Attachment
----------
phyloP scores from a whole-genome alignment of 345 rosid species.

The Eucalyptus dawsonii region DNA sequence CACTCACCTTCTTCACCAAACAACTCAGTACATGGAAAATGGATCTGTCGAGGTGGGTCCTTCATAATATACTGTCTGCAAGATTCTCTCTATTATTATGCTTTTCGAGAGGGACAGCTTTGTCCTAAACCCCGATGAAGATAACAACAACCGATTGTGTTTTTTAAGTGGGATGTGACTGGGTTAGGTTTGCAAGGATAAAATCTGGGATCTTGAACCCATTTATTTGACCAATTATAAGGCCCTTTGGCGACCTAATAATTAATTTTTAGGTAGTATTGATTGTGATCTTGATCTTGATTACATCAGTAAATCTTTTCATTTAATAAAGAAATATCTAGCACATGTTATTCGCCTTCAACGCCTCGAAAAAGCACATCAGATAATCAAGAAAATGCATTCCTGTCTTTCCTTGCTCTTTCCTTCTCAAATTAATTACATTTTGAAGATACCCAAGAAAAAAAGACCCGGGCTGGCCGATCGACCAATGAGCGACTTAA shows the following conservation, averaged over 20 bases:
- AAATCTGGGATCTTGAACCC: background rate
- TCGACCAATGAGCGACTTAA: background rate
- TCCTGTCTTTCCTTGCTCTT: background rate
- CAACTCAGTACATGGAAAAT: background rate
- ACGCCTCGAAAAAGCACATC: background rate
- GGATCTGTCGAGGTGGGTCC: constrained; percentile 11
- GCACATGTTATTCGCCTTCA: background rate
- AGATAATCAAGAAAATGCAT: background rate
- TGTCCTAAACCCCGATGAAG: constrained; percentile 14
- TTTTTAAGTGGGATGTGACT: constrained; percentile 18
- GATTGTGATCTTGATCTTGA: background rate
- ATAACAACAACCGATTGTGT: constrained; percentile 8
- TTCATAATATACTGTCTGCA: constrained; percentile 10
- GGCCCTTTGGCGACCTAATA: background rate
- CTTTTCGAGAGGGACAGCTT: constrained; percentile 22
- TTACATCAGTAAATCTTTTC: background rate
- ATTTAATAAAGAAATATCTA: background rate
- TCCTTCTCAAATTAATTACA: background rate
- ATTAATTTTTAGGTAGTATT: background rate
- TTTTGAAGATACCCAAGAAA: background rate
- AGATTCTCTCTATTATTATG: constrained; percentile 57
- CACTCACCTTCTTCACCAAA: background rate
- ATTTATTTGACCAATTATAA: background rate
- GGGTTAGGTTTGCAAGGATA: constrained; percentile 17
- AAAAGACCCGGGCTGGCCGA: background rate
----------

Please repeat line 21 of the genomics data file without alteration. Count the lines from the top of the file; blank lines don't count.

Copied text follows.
- ATTAATTTTTAGGTAGTATT: background rate